False killer whales (Pseudorca crassidens Cetacea: Delphinidae) along the Pacific coast of Central America and Mexico: Long-term movements, association patterns and assessment of fishery interactions

Annie B. Douglas, Frank Garita Alpízar, Alejandro Acevedo-Gutiérrez, Sabre D. Mahaffy, Kristin Rasmussen, Ester Quintana-Rizzo, Joëlle De Weerdt, Daniel M. Palacios, Damián Martínez-Fernández, Camila Lazcano-Pacheco, Christian Daniel Ortega Ortiz, Nicola Ransome, Astrid Frisch-Jordán, Francisco Villegas‐Zurita, John Calambokidis, Robin W. Baird

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Introduction: Worldwide, false killer whales (Pseudorca crassidens) are infrequently encountered, yet long-term studies have shown strong site fidelity as well as long-term associations among individuals in several locations.
Detailed studies of this species have primarily been conducted around tropical oceanic islands or in the subtropical southern hemisphere.
Objectives: We assess movements and association patterns among false killer whales along the Pacific coasts of the USA, Mexico, Guatemala, Nicaragua, Costa Rica including Isla del Coco, and Panama, representing one of the longest-running (albeit non-continuous) studies of this species. We also examine photos for evidence of interactions with fisheries, a known source of mortality to false killer whales.
Methods: From Central America, we selected 212 individuals (50 encounter groups) out of 244 individuals (56 encounters) for inclusion in analyses based on photo quality and distinctiveness. Photos were collected on dedicated surveys from 1991-1994 and dedicated and opportunistic surveys from 1998-2022. Other than the effort off the oceanic Isla del Coco (1993-1994), surveys were undertaken in continental shelf waters. Additionally, we selected by photo quality and distinctiveness 124 (33 encounter groups) out of 189 individuals from southern California and Mexico for inclusion in these analyses. Association patterns were analyzed in SOCPROG and movements were analyzed in R.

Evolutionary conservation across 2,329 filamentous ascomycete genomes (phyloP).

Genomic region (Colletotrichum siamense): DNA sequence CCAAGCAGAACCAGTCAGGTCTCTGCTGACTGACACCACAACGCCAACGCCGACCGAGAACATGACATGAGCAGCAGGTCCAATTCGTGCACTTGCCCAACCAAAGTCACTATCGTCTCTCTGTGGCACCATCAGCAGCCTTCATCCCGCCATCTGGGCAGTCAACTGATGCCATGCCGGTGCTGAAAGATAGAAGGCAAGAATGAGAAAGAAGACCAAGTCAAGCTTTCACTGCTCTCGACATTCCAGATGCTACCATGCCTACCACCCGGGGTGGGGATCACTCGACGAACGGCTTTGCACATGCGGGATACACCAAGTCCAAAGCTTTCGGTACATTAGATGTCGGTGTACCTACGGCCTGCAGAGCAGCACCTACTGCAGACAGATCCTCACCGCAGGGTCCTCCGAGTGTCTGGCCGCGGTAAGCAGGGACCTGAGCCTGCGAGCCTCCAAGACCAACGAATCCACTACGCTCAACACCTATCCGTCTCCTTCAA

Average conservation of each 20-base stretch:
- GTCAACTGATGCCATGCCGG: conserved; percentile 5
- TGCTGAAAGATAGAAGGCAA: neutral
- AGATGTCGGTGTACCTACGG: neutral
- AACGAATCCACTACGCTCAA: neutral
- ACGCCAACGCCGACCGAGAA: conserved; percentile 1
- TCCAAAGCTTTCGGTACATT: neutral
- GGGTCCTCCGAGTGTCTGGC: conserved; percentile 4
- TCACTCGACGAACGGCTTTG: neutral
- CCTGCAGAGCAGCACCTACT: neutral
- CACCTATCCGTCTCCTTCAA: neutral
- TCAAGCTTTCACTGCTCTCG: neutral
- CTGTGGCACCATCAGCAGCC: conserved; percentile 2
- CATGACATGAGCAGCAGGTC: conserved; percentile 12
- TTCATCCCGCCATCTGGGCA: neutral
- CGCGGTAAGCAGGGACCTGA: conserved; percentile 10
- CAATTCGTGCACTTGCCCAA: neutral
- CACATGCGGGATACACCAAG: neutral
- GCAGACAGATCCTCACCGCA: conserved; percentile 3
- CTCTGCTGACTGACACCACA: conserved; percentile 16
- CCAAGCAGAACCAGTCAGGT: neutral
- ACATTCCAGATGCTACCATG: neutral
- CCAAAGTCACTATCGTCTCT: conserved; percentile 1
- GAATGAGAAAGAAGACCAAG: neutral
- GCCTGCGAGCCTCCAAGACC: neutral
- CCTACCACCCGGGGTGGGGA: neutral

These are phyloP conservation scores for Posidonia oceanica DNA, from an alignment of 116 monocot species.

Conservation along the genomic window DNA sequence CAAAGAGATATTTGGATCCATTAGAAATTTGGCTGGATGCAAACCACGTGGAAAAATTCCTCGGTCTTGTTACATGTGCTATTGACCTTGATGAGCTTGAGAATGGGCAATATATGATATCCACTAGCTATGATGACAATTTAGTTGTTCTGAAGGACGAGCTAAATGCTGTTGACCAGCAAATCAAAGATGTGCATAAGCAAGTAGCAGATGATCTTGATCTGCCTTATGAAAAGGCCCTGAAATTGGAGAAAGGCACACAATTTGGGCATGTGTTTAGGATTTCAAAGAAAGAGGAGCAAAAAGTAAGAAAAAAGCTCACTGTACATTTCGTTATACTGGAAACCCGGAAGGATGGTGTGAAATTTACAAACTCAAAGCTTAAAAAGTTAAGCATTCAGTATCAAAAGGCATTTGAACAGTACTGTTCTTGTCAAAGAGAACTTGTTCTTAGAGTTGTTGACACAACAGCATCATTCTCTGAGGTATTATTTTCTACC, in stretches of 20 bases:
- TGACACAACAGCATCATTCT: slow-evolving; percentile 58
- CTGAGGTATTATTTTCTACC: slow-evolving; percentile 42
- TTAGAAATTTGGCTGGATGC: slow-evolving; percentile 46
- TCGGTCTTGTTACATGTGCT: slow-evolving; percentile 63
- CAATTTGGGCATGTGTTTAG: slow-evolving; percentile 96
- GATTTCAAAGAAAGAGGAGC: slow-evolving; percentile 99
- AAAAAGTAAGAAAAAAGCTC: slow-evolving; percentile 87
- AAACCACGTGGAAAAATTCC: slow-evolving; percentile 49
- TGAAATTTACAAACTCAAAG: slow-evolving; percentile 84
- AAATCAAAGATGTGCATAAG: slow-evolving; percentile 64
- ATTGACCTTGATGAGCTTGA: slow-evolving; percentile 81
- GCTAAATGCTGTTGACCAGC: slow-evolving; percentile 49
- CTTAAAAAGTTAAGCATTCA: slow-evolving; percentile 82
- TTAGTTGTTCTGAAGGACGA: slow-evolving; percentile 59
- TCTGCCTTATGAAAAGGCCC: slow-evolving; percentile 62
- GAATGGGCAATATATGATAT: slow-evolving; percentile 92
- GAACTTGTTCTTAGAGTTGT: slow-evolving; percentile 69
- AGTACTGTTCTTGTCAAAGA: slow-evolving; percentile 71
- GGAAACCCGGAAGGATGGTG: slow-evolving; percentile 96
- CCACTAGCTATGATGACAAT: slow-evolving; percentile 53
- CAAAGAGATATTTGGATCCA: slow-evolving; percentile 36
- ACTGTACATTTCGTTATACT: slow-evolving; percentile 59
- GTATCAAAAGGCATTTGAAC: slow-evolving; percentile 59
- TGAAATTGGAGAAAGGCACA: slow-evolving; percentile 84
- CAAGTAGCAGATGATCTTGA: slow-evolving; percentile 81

Results: Of the 328 total individuals, 158 (48.2 %) were encountered more than once, and 114 (34.8 %) were re-sighted after a year or more. The longest individual sighting history spanned 26.2 years with six re-sightings over that period between southern Costa Rica and Panama. Association and movement analyses revealed that individuals identified off southern Costa Rica and Panama linked into a single social network, with extensive movements between the two countries. Three individuals encountered off northern Costa Rica were re-sighted off northern Nicaragua, and individuals encountered off Nicaragua were encountered off Guatemala and central mainland Mexico. Nine matches were found among false killer whales between central mainland Mexico and Central America. There were no matches between the mainland coastal waters and the 33 individuals encountered around Isla del Coco. Dorsal fin disfigurements consistent with interactions with line fisheries ranged from
0 to 21 % for individuals within social clusters identified by community division.
Conclusions: The infrequency of sightings combined with a high re-sighting rate of individuals and groups from the same area, suggests multiple small populations with large home ranges that include coastal waters. Small populations are sensitive to environmental changes, and as the human population grows, so do the demands on fisheries and ecotourism, which could directly impact the different populations. Additional effort in offshore areas is needed to determine the population status of false killer whales in pelagic waters, how often false killer whales using coastal waters move into pelagic waters, and the relationship between whales in the two habitats.
Original languageEnglish
Article numbere57189
Pages (from-to)1-20
Number of pages20
JournalRevista de Biología Tropical
Issue numberS4
Publication statusPublished - 1 Nov 2023


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